With little fanfare or media attention, the small island nation of Cuba has been running an Aboriginal literacy program in the town of Wilcanni, in central new South Wales. Already, 16 local Aboriginal residents aged between 25 and 53 have learned to read and write through the program.
Yet, despite this success, the positive impact it has had on a community where unemployment is about 60%, and great level of interest shown by other Aboriginal towns to see the program introduced in their own communities, the Australian government is yet to confirm if it will fund any further Cuban-supported literacy projects.
On September 22, a good crowd was on hand to hear Jose Chala, the Cuban technical advisor who has been working with the community in Wilcannia, talk about his experience at a meeting organised by the Communist Party of Australia in Lidcombe.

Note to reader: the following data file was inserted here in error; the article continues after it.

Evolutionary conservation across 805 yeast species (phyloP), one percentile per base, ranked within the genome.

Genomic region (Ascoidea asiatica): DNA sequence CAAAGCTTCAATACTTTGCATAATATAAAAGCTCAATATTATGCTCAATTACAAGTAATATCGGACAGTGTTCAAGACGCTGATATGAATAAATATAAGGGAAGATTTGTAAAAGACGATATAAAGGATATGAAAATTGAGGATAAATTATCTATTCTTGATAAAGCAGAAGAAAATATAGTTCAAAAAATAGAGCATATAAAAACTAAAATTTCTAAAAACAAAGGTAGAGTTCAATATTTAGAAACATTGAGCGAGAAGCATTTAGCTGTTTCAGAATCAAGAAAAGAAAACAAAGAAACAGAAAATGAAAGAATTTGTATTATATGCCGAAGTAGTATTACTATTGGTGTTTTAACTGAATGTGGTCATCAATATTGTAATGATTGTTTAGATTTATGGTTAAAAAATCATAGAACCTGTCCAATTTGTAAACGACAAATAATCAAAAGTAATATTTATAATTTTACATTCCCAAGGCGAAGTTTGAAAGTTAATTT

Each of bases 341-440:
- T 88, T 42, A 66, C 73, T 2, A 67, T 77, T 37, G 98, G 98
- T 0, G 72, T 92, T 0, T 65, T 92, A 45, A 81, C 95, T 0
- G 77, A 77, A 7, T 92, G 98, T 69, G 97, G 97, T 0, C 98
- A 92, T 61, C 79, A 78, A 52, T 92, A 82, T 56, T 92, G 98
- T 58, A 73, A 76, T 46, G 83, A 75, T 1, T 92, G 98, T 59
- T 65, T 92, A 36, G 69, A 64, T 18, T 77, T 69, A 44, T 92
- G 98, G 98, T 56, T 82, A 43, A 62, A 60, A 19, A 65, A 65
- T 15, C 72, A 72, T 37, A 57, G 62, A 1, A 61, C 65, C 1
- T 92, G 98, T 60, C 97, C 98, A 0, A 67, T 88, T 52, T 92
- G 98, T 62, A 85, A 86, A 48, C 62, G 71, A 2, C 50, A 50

Despite the devastating impact of an US-imposed blockade that has crippled its economy for more than 50 years, Cuba has constantly sought to reach out and help people all across the world.
This internationalist spirit, a central tenet of Cuba’s ongoing revolution, has been expressed through its world leading “Yes I Can” literacy program, which as Chala explained, has been applied in almost 30 countries and taught more than six million people to read and write.
The latest group of beneficiaries of this solidarity has been the 700 mainly Aboriginal residents of Wilcannia, located about 965 kilometers northwest of Sydney.
While Jose Chala explained that his time in Australia was up, he said that the Cuban government remained willing to work with the Australian government if it so wished to continue funding this literacy program for Aboriginal communities.
At the meeting, Aboriginal activist Ray Jackson presented Chala with an Aboriginal passport.